Possession of an APOE e4 allele is an established risk factor for Alzheimer’s disease, while the less commonly studied e2 variant is premised to offer some protection. This research explores the purported deleterious-protective dichotomy of APOE variants on attentional control in mid-adulthood. 66 volunteers, aged 45-55 years, completed three tasks that provided complementary measures of attentional control: prospective memory, sustained attention and inhibition. Performance was compared between e2 carriers, e4 carriers and e3 homozygotes (the population norm). Carriers of the e4 allele showed subtle disadvantages, compared to the e3 group, in accuracy of Stroop task and prospective memory performance. Contrary to expectations, e2 carriers showed performance disadvantages in sustained attention. The finding of detrimental effects in attentional control for both e4 and e2 complicates the current model that proposes opposing effects of these variants on later-life cognition. Future research is needed to understand how cognitive differences develop with increasing age, and the physiological mechanisms that underpin these changes.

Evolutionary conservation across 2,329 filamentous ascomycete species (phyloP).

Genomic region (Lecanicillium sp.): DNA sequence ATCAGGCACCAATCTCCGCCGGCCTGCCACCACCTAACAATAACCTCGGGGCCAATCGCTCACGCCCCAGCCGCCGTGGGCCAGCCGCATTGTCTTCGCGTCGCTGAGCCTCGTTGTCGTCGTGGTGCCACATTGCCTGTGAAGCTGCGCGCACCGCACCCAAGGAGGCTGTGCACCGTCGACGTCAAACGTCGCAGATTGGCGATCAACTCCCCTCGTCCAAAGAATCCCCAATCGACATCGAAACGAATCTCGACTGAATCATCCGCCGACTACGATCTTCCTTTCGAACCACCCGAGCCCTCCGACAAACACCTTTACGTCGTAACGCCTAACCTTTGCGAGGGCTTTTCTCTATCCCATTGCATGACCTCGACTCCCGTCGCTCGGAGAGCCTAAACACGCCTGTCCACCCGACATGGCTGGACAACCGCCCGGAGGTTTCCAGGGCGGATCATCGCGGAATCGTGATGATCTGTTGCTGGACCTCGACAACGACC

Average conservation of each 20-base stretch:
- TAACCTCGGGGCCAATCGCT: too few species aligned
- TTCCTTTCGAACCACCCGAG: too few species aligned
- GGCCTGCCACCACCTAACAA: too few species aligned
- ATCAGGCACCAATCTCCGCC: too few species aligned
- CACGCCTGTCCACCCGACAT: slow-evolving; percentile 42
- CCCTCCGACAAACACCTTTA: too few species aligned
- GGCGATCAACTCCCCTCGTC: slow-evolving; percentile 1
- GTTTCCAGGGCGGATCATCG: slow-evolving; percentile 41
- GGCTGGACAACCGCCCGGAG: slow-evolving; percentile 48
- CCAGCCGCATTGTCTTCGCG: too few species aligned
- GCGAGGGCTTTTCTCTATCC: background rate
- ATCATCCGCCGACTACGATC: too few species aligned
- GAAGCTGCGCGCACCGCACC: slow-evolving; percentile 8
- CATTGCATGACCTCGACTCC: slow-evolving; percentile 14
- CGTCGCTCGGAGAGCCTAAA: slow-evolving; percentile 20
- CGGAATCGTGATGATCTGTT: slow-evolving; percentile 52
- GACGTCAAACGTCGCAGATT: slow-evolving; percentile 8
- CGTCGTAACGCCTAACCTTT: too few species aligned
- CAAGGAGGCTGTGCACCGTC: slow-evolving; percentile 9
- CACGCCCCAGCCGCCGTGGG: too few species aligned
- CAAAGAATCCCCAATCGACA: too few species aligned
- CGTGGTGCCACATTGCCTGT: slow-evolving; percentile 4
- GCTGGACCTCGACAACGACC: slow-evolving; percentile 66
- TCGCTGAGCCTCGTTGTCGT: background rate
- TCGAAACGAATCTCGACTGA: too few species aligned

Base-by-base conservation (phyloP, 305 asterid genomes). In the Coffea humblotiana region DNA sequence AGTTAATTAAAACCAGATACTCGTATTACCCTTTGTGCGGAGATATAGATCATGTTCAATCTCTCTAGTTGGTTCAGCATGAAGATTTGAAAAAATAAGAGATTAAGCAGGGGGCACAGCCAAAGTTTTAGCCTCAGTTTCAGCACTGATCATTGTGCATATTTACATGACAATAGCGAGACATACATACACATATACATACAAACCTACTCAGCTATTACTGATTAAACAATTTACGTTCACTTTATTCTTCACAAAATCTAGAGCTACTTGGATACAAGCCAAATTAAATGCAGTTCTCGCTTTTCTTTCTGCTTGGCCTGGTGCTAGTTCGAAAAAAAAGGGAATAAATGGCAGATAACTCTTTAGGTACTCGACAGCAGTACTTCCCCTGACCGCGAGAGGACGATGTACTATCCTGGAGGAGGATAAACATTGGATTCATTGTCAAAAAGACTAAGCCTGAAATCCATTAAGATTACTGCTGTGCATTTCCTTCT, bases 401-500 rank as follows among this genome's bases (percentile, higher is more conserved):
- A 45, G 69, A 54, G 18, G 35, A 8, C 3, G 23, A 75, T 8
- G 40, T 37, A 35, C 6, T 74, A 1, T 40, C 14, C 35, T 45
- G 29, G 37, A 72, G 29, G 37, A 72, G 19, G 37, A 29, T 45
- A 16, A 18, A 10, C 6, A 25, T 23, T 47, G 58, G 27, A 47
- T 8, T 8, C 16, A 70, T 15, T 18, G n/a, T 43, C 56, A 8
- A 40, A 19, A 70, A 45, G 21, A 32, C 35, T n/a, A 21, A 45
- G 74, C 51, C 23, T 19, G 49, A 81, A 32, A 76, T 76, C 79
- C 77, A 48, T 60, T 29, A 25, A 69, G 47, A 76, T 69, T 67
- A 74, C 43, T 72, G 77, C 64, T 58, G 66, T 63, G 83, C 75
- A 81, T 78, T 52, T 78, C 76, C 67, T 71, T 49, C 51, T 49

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The APOE paradox: how do attentional control differences in mid-adulthood reflect risk of late-life cognitive decline
Neurobiology of Aging
Claire Lancaster, Naji Tabet, Jennifer Rusted
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